Before the landmark Roe v. Wade abortion rights decision was overturned, the family-building landscape for LGBTQ couples was already fraught with legal and financial obstacles. But now, with the uncertainty following the Roe reversal in June — including how it may affect the legality of certain reproductive procedures — health and legal experts are advising LGBTQ prospective parents to consult with attorneys versed in the specific laws of their states before they begin their family-planning journeys.
Primary care physician Eric Kutscher and his husband, medical student Lala Tanmoy Das, of New York, are starting a family, which they have been thinking about doing for years.
“We talked about having kids literally on our second date,” Das said.
The couple have already gone through in vitro fertilization, or IVF, which entailed using the sperm of one of the men to fertilize a donated egg. The next step on their journey is to find a surrogate to carry the embryo to term. However, the reversal of Roe v. Wade has given them pause.
Many potential surrogates live in states that have restricted abortion access after the high court decision, Das and Kutscher noted, and should there be a complication during the pregnancy, they do not want their surrogate’s options limited.
“Eric and I are extremely pro-choice people,” Das said. “Maternal health comes first, no matter what.”
Kristin Marsoli, the director of marketing for Circle Surrogacy of Boston, said her agency adjusted its screening process and questionnaires last year after Texas changed its laws to ban abortionafter detection of a fetal heartbeat. She said the agency wanted to “ensure that surrogates from Texas were properly educated about what a termination would mean if it came up in their journeys.”
Marsoli said the agency — where nearly half (44% to 46%) of the intended parents identify as LGBTQ — is prepared to make further adjustments as conservative states seek to restrict abortion and reproductive care after the reversal of Roe. Since the decision on June 24, 14 states have already banned or restricted abortion, and seven more are considering similar restrictions.
“Our legal team is keeping a close eye on trigger laws and other changes being made in each state and providing regular updates to our teams so that we can continue to adjust our process as needed,” she said.
For now, the agency is not advising couples like Das and Kutscher to geographically restrict their search for surrogates when the wait for surrogates can easily take up to a year and the legal landscape is still in flux.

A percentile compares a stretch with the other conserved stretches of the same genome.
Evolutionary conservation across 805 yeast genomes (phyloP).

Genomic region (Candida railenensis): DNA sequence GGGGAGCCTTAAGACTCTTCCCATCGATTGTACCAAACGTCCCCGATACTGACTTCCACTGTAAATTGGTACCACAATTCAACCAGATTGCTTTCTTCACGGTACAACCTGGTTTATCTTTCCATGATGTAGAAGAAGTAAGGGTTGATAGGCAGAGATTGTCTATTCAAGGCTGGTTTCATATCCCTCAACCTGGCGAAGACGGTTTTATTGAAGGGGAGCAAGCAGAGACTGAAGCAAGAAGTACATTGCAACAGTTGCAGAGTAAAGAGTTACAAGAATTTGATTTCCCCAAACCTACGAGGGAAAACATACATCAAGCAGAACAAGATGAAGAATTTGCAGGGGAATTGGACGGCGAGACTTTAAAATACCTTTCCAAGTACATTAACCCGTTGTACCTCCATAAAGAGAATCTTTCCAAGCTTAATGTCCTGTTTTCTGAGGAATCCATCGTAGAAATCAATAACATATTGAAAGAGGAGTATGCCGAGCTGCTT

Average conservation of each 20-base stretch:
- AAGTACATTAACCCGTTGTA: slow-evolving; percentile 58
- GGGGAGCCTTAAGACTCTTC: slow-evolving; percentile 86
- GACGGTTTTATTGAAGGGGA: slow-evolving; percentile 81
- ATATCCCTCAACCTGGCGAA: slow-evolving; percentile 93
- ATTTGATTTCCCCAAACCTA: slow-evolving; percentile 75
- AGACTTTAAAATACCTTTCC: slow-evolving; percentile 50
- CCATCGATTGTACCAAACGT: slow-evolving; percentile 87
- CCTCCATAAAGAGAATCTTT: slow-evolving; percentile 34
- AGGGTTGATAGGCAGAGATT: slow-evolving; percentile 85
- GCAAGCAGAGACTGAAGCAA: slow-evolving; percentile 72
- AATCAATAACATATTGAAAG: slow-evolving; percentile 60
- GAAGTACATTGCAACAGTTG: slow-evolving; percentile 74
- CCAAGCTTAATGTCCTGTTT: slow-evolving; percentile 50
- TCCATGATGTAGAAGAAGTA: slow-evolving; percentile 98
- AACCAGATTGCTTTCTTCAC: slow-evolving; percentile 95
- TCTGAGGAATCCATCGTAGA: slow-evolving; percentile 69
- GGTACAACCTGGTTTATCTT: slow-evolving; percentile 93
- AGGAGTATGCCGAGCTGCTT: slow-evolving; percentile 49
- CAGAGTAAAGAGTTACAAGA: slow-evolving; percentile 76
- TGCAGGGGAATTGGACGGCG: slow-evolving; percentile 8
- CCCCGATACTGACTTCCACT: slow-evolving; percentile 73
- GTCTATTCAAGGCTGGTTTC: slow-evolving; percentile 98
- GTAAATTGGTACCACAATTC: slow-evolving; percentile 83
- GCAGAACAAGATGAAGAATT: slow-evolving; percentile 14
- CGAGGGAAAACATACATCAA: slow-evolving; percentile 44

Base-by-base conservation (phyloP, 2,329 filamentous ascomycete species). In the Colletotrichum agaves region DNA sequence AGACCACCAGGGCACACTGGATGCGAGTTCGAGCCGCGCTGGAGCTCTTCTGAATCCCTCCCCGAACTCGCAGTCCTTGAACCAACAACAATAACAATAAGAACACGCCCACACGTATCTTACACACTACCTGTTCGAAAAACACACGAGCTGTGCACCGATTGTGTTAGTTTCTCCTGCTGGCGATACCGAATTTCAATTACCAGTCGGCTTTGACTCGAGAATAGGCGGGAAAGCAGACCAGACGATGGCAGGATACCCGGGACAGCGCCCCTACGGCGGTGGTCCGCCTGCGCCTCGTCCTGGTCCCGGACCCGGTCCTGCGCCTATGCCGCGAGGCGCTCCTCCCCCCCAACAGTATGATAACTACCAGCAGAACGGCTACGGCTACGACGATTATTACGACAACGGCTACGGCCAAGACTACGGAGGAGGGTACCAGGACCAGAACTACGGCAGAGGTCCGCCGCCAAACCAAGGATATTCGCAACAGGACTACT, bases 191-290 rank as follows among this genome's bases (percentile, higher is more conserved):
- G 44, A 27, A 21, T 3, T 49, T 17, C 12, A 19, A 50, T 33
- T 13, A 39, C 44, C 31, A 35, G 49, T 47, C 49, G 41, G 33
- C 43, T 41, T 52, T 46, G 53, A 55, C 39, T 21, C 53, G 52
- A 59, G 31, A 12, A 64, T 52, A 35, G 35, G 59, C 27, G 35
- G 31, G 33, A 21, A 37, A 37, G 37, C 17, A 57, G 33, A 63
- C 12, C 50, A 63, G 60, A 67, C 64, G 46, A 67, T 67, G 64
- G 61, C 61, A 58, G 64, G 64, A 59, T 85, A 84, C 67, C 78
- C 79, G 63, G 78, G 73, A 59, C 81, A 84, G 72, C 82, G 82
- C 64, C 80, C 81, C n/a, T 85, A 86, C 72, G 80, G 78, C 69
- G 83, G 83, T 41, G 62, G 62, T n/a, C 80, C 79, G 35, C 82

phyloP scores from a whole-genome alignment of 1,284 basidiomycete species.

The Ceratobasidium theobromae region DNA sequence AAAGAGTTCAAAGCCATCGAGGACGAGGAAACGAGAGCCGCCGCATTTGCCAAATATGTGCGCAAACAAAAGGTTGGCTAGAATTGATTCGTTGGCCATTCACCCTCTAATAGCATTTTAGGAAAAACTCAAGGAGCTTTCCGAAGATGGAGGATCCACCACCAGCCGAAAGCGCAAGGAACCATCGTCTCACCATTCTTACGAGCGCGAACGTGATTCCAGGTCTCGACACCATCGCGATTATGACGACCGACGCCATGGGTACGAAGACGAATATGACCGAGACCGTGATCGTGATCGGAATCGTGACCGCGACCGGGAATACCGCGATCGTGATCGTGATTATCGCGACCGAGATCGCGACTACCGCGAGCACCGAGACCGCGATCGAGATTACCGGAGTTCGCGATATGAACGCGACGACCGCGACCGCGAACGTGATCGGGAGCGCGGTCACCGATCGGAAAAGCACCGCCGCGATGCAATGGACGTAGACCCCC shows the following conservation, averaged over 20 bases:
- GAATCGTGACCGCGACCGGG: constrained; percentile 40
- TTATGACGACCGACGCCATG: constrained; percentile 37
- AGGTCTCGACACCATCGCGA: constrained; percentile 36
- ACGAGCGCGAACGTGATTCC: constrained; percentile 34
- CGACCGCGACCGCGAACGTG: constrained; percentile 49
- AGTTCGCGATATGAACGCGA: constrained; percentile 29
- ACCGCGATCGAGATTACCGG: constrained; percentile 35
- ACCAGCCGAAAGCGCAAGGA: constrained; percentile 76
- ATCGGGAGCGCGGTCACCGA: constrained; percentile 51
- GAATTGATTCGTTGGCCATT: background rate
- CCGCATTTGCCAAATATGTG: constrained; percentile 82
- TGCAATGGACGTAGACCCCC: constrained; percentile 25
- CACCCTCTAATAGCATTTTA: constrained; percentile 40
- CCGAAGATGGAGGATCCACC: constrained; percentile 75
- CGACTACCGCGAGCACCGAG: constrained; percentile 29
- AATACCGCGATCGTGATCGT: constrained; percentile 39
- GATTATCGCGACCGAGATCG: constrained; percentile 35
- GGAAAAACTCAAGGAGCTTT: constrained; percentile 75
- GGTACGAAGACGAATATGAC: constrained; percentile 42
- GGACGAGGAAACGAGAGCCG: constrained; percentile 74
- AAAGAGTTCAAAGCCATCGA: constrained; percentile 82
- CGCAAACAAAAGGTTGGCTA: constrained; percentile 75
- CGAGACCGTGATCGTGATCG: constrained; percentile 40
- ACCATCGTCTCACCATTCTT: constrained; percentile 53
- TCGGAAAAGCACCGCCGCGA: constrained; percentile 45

“There is still so much that is unknown,” Marsoli said.
Just a few days after the Supreme Court voted to overturn Roe in its Dobbs v. Jackson Women’s Health Organization ruling, Louisiana legislators debated a bill that would have defined life as beginning at fertilization with no exception for assisted reproductive treatments like IVF.
While Louisiana’s personhood bill was scuttled after debate on the House floor, the Dobbs ruling opened the door for states to pass laws that not only dramatically restrict or ban abortion, but also have potential effects on assisted reproductive services.
“Roe was holding up a floor. Legislators couldn’t restrict reproductive health decisions beyond what Roe protected,” said Cathryn Oakley, the state legislative director and senior counsel at the Human Rights Campaign, the country’s largest LGBTQ advocacy group. “States have basically the unfettered ability to regulate those issues as they see fit.”
Depending on the exact wording of state abortion bans, such measures could affect reproductive technologies like IVF, because the process may result in discarding fertilized human embryos.
“If the law says that life begins at the moment of fertilization … that means that those embryos have rights,” Oakley said, even if the fertilization happens outside the body. “It may be impossible for folks in some states to get IVF where they live.”
From 1% to 2% of all U.S. births are the products of IVF every year, according to the Centers for Disease Control and Prevention. And while it is not uncommon for heterosexual couples to use IVF in their family-building journeys, same-sex couples do so disproportionately. A report last year from the U.K.’s Human Fertilisation and Embryology Authority found a fourfold increase in the use of IVF among female same-sex couples: In 2009, 489 IVF cycles (1% of all cycles) involved female partners, compared to 2,435 IVF cycles (4% of all cycles) in 2019.
While many anti-abortion rights groups support IVF, others advocate against access to the procedure. A coalition of anti-abortion rights groups called The Personhood Alliance objects to IVF on the ground that it violates the rights of the embryo.